Specially a route that uniquely carries more passengers per square mile than any other routes I'm this entire country try and most likely the entire hemisphere. Again, I stand on my word that when the official report is released for this year you will better be able to look and and understand exactly what the rest of us are talking about. The numbers you are talking about I got in a report over a year ago. As soon as I find it I will link it and possibly be able to provide more details as I can't remember what all is on it.

Source: 2 Broadway, East New York, and the Department of Transportation.

I have been retired from the MTA for nearly 12 years so the only information I have is what is released publicly. I look forward to reading the reports you linked. If 11 minutes were saved as you claim, I woud certainly think that would be worthwhile. I am not a stubborn person and am quite willing to change my opinions based on facts.

 

However, there is one inaccuracy you made. You claim the two minute savings I quoted from the report only applied to the peak period. The report I cited clearly states 7 AM to 7 PM. That is not only the peak period.

I will say this: Perception does matter to passengers sometimes even more than official statistics. For example, they say that passengers perceive 1 minute of waiting to be equivalent to 1.75 minutes in motion.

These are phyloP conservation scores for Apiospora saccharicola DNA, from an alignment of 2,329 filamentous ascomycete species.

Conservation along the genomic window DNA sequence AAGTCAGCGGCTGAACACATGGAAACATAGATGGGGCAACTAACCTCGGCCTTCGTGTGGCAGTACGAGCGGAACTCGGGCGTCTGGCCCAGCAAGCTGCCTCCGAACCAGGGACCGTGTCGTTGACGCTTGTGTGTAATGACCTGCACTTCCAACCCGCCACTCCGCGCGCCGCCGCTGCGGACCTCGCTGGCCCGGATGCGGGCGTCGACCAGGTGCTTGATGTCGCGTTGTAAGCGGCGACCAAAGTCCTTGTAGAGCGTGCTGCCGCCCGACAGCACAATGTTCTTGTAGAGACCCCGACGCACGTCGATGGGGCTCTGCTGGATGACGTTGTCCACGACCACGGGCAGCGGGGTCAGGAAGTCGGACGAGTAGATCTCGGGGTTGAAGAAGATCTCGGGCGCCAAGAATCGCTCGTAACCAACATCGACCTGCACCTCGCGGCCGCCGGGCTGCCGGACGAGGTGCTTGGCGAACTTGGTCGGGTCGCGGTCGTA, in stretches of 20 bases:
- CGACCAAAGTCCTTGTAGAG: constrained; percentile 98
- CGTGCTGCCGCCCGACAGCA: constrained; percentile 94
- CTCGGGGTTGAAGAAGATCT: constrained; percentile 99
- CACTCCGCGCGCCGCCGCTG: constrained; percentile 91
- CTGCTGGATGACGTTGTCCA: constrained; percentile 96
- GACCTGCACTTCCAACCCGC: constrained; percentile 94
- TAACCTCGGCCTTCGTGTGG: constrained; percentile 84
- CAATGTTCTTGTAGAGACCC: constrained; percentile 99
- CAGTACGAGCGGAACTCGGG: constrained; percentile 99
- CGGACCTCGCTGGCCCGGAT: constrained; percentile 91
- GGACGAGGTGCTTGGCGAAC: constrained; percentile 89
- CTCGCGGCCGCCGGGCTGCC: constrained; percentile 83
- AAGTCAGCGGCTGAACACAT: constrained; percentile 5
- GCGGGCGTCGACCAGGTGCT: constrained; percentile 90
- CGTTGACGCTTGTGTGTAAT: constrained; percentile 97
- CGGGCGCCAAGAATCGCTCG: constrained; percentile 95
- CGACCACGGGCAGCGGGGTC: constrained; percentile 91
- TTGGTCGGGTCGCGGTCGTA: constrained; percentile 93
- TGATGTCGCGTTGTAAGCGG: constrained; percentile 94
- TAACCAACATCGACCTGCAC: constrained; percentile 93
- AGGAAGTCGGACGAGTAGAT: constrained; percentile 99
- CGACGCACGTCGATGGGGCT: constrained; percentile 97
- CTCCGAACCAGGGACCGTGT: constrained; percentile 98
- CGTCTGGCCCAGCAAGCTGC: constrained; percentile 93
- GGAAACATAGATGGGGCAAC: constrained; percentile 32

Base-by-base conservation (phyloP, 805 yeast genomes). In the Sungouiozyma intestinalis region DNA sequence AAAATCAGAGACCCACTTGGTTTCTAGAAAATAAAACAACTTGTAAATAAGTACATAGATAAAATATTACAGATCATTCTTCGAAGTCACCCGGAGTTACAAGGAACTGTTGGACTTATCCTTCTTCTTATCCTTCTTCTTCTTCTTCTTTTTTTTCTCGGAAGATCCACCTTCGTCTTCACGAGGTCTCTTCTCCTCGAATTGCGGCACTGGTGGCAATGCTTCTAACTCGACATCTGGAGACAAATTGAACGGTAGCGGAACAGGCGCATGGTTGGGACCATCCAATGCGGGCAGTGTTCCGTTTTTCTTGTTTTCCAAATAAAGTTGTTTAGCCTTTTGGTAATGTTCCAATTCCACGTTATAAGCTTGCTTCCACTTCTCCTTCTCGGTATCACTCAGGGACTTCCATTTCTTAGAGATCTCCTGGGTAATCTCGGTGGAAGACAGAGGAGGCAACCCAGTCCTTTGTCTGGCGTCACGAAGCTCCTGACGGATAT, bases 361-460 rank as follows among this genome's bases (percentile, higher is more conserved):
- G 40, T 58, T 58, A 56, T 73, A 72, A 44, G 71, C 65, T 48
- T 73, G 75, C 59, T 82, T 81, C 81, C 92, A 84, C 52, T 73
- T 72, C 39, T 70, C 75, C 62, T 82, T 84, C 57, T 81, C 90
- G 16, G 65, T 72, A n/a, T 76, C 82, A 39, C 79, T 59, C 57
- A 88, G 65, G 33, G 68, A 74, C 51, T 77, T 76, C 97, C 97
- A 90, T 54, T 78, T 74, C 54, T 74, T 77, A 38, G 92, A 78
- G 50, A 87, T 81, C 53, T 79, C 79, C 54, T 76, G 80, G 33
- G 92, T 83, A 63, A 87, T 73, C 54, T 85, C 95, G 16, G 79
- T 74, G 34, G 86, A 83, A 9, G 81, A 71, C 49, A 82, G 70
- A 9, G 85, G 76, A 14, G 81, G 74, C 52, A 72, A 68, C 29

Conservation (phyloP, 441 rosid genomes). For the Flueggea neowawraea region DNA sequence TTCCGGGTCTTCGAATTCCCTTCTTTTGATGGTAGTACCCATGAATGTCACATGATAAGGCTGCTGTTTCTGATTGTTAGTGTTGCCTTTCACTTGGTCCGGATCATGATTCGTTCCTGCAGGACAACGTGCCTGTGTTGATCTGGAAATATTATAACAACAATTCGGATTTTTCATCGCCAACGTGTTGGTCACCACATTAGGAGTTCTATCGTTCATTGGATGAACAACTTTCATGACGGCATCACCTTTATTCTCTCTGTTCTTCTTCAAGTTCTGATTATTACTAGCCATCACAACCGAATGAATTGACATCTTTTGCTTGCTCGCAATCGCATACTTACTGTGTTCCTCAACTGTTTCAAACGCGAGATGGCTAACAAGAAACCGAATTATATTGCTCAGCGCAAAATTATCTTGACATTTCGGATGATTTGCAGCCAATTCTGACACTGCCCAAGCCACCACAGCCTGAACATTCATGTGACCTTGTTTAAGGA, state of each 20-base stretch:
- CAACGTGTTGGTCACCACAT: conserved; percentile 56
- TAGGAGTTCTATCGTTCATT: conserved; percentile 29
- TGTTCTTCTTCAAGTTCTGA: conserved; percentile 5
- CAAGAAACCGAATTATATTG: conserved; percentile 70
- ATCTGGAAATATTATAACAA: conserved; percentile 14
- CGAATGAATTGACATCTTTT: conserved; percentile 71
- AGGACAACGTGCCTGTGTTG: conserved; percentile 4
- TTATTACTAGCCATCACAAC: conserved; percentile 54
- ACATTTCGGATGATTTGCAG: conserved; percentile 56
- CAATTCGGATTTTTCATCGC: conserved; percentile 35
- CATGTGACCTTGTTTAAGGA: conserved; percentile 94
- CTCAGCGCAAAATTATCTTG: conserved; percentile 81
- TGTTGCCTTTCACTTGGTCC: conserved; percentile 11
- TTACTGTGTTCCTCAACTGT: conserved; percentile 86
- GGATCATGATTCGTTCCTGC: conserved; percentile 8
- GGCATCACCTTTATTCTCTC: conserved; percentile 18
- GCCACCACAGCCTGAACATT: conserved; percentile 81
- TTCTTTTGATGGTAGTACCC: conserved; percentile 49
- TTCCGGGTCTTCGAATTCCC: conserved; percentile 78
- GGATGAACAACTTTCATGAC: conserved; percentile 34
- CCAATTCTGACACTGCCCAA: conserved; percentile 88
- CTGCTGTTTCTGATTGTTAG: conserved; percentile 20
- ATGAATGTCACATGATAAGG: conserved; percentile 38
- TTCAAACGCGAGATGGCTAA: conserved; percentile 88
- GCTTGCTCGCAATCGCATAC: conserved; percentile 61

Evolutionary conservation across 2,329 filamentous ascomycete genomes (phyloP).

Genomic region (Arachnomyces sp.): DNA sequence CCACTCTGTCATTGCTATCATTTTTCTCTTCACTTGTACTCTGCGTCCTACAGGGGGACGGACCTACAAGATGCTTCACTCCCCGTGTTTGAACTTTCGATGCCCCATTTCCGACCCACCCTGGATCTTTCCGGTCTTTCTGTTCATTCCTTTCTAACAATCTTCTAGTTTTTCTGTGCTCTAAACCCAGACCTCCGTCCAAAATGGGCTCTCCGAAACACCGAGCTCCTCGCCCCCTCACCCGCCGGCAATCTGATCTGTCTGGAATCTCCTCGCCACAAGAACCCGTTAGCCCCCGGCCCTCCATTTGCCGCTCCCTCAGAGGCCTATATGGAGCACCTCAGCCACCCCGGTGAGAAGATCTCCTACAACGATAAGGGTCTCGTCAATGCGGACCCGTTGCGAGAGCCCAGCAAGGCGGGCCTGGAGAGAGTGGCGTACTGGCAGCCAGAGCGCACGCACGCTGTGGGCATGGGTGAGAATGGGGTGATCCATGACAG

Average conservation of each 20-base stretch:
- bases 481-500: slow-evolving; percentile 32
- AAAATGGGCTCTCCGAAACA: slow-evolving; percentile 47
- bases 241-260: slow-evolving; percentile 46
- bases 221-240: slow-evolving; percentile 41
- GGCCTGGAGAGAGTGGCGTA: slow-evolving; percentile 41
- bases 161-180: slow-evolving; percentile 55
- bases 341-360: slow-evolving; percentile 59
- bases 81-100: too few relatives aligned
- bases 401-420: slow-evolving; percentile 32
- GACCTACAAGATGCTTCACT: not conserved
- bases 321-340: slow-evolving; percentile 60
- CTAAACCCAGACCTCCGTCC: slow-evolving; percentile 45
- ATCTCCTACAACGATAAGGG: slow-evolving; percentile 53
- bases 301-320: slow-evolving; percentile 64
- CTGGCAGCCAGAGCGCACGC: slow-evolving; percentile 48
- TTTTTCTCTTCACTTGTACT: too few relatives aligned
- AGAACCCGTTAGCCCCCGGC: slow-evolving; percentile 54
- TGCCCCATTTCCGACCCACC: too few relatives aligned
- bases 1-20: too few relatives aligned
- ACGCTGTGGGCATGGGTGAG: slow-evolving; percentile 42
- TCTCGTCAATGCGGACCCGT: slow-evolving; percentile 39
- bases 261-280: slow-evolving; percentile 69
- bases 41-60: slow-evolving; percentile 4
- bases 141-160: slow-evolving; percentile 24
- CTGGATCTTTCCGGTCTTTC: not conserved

For example, I remember a news video taken when the S79 received SBS, and they interviewed people asking how long the trip took, and the couple of people they asked said it took about a half hour. That's basically impossible, since the quickest times on the schedule are around 45 minutes (and I've taken some of those runs, and that was with the driver flooring it). Even driving in a car down Hylan to reach the mall takes around 40 minutes or so. But because the bus was moving so fast, they had the impression that this was a good service, and in their minds, they rounded the time down. Contrast that with times service is delayed on a route in general, you'll sometimes hear "It took me two hours to get home" when it really only took an hour and 40 minutes, but the perception was that the service was terrible, so they rounded the time up.

 

When I lived in Brighton Beach, the general consensus among my family is that it took around 30 minutes to reach Canal Street. In practice, it was more like 40 minutes, but if the train service ran smoothly, we considered it about a 30 minute ride.

 

You make valid points. It reminds me of what my boss stated in 1993 when I was working on a personal security project. At that time personal safety on the subway was a hot topic and much in the news. People did not feel safe on the subway. My boss stated at a meeting that it is not important for the MTA to actually make the subways safer, only that passengers think they are safer.

 

Missed not seeing you last week or the month before.